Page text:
Energy Capacity Markets

The EU Commission and the Agency for the Cooperation of Energy Regulators are looking at options on how best to reward generation adequacy and flexibility in the power markets given the challenges brought by the European policy of moving towards a low carbon society.


Several factors have prompted policymakers to open the conversation on generation adequacy and the need to introduce capacity markets in Europe: (i) the increased share of intermittent renewable energy in the energy mix of most member states, (ii) the effects of gradually phasing out conventional power plants following the implementation of the Large Combustion Plant Directive and the Industrial Emissions Directive, (iii) the nuclear phase-outs or restrictions to build new nuclear, and (iv) stricter standards for building new power. All these factors have caused conventional power plants difficulties in securing reasonable profitability, which in the longer term can seriously harm future investments needed to maintain a satisfactory level of security of supply. The increased capacities of intermittent renewable sources of energy have subsequently amplified the need for more back up reserves and flexibility available in a system.

To avoid the worst case scenario, where all these factors can potentially cause blackouts across Europe, it is imperative to address the issue of security of supply by incentivising the market participants to invest in new generation capacities.

The incentive takes the form of a mechanism called capacity remuneration, which aims to provide market participants with a stimulus in addition to the payments made available under an “energy-only” market. The capacity markets are meant to provide investors with a secure stream of revenue in the form of capacity remuneration that rewards the market participant not only for delivering energy into the system but also for being available to deliver when requested by the market operator.

In a perfect energy-only market without any market failures, the operating and capital costs of a power plant could be recovered exclusively through the market price, and there are no payments for capacity.

In November 2012 the EU Parliament’s Industry, Research and Energy Committee requested the Agency for the Cooperation of the Energy Regulators (ACER) to issue an opinion on capacity markets. ACER has issued both an opinion in February 2013 and a report in July 2013. The Commission is expected to also issue a communication on public intervention in the electricity sector, including on capacity markets.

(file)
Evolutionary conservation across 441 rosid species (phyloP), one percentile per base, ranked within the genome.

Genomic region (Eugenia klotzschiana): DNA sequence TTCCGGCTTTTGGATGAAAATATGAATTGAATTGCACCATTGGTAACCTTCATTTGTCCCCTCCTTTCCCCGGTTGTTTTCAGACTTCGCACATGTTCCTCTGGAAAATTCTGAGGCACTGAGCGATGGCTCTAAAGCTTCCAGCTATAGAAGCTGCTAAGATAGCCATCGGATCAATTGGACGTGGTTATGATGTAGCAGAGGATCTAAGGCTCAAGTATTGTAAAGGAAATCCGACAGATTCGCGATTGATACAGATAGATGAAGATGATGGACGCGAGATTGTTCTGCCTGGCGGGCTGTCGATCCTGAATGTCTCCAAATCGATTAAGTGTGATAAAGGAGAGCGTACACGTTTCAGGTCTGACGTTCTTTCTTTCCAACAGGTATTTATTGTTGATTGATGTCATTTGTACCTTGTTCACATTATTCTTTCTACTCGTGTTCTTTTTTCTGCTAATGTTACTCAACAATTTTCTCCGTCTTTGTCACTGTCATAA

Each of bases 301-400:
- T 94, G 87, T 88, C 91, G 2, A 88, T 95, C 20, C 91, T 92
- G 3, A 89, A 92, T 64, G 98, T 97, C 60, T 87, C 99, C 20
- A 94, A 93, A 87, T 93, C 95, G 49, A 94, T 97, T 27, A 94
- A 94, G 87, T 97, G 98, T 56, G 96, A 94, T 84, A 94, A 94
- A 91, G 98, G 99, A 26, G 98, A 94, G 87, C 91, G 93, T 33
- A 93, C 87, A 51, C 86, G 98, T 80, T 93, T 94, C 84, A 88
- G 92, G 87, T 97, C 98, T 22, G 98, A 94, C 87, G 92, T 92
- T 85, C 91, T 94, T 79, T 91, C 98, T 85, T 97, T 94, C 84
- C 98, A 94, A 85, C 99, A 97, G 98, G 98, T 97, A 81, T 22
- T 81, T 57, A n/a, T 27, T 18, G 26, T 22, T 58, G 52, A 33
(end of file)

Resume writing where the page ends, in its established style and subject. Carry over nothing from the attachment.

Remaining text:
Capacity remuneration mechanism

ACER underlines the fact that in an integrated European energy market security of supply cannot be just a national concern and should be addressed at the European, or at least regional, level. Currently there is no uniform approach of capacity remuneration across Europe, as the member states are pursuing a national generation adequacy policy. Finland, Greece, Ireland and Northern Ireland, Italy, Portugal, Spain, and Sweden have implemented capacity remunerations. Belgium, Denmark, France, Germany and Great Britain are considering introducing a capacity market. The rest of the member states have no capacity remuneration in place, nor are they considering introducing one soon.

Capacity remuneration can be volume-based or price-based. The volume based remuneration can be targeted; takes the form of strategic reserves or market-wide; and takes the form of capacity obligation, capacity auction, or reliability option. The price-based mechanism takes the form of a capacity payment.

Most of the capacity remunerations in place in the member states mentioned above are there to ensure generation adequacy but also to provide more flexibility and to reduce price risk and price volatility.

Risks associated with capacity markets

Given their purpose, capacity remunerations (besides creating an incentive for the market participants to invest in new generation capacities) can distort prices and cross-border competition, and in the long term can influence investment decisions in energy infrastructure (for example, creating less cross-border infrastructure or investing less in storage and demand side management) since the volume and price risks can be controlled via the capacity remuneration.

In its opinion to the parliament, ACER has underlined the fact that a capacity market should be implemented only when and to the extent that energy-only markets cannot provide sufficient incentives on their own for the investments that are needed, and they should have as little influence as possible on the energy markets.

ACER has proposed that prior to designing and implementing a certain type of capacity remuneration regionally or across Europe, at least the following matters must be first addressed: a common or regional approach for assessing the security of supply and generation adequacy level, and ensuring access to the security of supply and flexibility resources provided by generators in another member state.

Capacity markets should be introduced at least at a regional (if not European) level. They should be compatible with the electricity target model. And their design should prevent distortions to the functioning of the internal energy market and cross border trading. The introduction of national capacity markets should follow only after a sound and detailed impact assessment.